American Greetings.  He’s the person I auditioned for, but I don’t know if I want to try
again.  He’s an affable guy with a sly smile like Jack Nicholson.  “Why not take another
crack at it?”  he says.  “Selling a joke that came to you in the shower this morning must
be about the easiest money a writer can make.  On a per word basis, the pay is
highest,” he says as he flashes his smile again.  Is he smiling because now he knows
that I know that greeting card writing isn’t as easy as it sounds?  Does the myth of easy
money writing greeting cards fall into the same category as the fabled
script that writes

  Standing with Holthaus is AG staffer Dave McPeek, who’s a double threat – both
writer and artist.  I dish them out a small bowl of my skepticism.  “How’s a freelance
writer thinking up cards at home on a part-time basis going to have more and better
ideas than a full-time staff writer who’s thinking up cards day in and day out?” I whine.  
McPeek couldn’t agree with me more.  But Holthaus is more optimistic and later shares
with me every greeting card fact he can think of, in case it helps me figure out how to
write one better.  Here they are:  

  • IT’S NOT YOUR FAULT: The division heads know what cards they need.  If they
    need an Aunt Birthday and the freelancer didn’t happen to submit an Aunt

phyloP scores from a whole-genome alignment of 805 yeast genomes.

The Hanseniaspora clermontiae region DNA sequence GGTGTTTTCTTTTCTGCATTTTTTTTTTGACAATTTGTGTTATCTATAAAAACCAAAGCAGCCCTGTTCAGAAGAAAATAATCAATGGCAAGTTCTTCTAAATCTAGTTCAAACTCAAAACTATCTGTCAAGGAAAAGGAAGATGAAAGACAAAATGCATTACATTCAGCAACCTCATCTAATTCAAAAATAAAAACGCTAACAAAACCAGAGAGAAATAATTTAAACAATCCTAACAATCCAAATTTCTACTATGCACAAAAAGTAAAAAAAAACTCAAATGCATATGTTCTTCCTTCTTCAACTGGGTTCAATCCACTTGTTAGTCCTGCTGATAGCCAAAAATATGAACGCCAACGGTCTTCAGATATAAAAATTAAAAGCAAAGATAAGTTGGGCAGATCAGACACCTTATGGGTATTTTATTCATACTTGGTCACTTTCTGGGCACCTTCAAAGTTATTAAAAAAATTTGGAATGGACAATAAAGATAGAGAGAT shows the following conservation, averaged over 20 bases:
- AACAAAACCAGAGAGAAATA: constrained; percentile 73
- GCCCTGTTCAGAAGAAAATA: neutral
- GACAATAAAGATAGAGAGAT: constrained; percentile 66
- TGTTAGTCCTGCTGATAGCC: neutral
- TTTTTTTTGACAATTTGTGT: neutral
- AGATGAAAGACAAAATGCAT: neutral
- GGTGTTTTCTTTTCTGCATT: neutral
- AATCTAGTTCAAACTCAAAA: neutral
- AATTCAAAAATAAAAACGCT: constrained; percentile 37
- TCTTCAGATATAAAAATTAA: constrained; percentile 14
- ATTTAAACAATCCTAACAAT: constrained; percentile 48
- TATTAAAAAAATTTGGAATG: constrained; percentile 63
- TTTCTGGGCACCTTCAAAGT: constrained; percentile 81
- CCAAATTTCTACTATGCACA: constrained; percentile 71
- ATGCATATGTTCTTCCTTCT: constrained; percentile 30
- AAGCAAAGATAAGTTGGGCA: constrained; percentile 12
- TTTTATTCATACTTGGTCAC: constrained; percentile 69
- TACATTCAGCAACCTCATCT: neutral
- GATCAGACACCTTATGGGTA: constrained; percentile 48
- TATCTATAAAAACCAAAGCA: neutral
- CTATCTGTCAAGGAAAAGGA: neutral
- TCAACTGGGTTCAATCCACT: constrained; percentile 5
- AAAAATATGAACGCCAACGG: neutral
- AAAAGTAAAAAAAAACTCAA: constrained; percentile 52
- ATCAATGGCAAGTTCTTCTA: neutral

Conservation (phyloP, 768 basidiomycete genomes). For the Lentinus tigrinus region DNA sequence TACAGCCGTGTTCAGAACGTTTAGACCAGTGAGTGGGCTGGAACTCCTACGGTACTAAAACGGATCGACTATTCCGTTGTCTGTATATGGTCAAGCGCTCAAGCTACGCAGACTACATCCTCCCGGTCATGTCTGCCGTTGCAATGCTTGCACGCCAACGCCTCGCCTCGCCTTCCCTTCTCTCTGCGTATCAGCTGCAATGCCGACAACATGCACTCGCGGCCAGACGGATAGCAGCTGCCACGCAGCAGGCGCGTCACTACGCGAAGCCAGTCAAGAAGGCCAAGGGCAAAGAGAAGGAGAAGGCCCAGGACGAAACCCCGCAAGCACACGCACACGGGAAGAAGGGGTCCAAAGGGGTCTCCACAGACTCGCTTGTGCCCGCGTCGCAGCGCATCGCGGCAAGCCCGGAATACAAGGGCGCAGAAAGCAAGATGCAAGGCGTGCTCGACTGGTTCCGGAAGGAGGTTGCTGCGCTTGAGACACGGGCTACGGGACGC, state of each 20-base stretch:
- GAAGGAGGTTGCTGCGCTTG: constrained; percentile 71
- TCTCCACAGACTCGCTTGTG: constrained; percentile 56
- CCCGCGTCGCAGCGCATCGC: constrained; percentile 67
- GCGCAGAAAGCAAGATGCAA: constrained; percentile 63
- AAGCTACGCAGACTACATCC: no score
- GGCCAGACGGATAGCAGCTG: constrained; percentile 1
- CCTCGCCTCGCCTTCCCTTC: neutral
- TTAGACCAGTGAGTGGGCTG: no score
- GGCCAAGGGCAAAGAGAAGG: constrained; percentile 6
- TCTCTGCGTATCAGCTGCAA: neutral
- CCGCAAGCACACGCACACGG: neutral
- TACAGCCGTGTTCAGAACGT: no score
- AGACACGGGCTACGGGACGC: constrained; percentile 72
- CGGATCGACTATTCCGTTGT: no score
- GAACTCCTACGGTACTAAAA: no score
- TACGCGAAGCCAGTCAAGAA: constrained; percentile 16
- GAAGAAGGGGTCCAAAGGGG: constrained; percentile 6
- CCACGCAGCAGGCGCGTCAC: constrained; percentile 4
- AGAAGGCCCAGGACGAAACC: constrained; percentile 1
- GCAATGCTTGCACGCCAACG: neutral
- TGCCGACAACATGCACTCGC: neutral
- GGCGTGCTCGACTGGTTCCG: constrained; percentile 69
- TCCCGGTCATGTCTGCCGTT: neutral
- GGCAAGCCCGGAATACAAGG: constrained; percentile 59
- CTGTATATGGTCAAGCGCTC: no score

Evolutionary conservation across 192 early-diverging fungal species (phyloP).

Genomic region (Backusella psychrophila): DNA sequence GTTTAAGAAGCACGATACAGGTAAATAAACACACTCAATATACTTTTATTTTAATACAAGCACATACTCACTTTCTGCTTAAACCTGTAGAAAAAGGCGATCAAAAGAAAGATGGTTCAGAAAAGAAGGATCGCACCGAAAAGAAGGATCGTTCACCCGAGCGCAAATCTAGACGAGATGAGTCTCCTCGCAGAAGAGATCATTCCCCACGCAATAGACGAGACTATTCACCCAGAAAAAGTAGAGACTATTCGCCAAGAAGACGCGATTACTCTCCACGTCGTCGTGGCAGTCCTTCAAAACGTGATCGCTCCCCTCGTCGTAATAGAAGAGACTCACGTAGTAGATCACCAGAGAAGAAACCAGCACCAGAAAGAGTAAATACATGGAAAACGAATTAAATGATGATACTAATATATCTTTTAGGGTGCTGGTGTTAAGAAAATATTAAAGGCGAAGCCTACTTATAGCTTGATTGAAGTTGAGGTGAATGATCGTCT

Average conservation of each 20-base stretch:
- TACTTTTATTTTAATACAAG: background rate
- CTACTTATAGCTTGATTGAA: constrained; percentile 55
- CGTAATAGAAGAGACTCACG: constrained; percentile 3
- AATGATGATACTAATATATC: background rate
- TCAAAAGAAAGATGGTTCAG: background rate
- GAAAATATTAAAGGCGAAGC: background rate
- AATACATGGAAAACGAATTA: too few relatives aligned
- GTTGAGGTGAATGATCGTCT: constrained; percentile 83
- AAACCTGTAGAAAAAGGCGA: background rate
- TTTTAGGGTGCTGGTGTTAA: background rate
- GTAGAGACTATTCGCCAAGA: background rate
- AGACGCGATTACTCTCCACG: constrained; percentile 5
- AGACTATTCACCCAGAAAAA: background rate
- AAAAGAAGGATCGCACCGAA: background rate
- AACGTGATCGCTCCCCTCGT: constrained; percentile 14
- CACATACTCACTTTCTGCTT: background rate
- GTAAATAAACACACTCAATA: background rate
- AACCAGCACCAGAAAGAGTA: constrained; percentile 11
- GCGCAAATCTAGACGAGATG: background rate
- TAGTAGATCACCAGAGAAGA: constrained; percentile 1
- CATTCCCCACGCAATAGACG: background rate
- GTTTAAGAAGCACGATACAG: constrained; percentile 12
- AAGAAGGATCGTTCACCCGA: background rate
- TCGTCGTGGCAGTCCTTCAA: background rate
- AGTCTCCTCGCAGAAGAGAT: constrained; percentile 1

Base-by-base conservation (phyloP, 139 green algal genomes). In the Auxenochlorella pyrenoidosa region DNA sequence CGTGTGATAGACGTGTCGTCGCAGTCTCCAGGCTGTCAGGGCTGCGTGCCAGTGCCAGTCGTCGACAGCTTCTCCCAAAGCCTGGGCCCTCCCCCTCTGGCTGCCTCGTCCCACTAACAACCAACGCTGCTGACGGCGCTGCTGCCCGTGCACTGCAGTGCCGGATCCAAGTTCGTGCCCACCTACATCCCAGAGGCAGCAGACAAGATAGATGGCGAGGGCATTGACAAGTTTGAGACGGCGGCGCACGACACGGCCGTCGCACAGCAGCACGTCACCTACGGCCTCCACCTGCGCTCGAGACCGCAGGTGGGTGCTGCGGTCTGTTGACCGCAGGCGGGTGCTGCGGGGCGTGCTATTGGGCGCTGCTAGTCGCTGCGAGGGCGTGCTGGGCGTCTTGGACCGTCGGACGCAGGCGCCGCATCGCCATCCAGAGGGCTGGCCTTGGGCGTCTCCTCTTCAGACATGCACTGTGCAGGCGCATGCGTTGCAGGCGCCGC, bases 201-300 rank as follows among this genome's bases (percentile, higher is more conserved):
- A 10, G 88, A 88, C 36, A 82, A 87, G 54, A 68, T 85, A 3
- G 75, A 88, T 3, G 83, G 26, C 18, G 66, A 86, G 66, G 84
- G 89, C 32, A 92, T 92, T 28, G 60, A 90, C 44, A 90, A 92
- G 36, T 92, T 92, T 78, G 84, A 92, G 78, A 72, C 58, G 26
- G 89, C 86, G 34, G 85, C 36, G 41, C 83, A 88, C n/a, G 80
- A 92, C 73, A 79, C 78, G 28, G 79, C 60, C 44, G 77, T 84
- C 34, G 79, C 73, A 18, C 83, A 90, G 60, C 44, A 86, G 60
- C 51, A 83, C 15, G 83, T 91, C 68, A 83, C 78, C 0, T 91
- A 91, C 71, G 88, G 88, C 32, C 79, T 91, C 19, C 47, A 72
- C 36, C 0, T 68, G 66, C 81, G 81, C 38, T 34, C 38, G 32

Birthday, there’s no sale.
  • WRONG WAVELENGTH: Possible reason your funny card gets shot down
  • FREAKY FACT: AG publishes only one congratulatory card for giving birth to

  I still haven’t decided whether I’ll try greeting card writing again, but it’s tempting.  It
would be so cool to be getting my car washed and to spot one of my cards in the rack.

                                         FASCINATING PEOPLE
  My favorite thing about the Erma Bombeck Writers’ Workshop is: you meet the most
fascinating people.  You make friends.  Two years and a thousand E-mails later, you
come back for a reunion.  

   Because I’m a budding cartoonist, at the ’04 workshop I attended a class given by
syndicated cartoonist Tony Cochran.  He grew up next door to the Bombecks and their
lives have been intertwined ever since.  How he happened to channel his comic strip
character “Agnes” – a witty, funny-looking nine-year-old oddball who’s too smart for her
own good – is a mystery even to him.  Cochran was working as a gear-head and fine
artist but wasn’t making much money on the art.  His brother died suddenly and it
affected him profoundly.  Agnes evolved from a piece of his fine art.  His class was
more life lesson than drawing lesson.  Tony was kind of awkward in the role of teacher,
but he was a such a giver, he’s somebody you’d definitely want to have as a friend.

                                          THE LAST SUPPER
 Our last supper felt a lot like the final gathering at summer camp.  You had the time of
your life, but it will be two years before you see your friends again.  Time was precious.  
I was feeling very sentimental.  Our table filled quickly, with the exception of the seat on
my left.  On my right sat Tony and Vickie Cochran, and I’m hoping Fred Rubin finds me
so I’ll be completely surrounded by good friends.  

  Suddenly I hear a woman’s voice.  “Is this seat taken?”  I turn and see it’s
The Muslim Woman.  I had noticed her numerous times.  How could you miss her in her
black headscarf, shapeless long black dress and beat-up running shoes?  In contrast,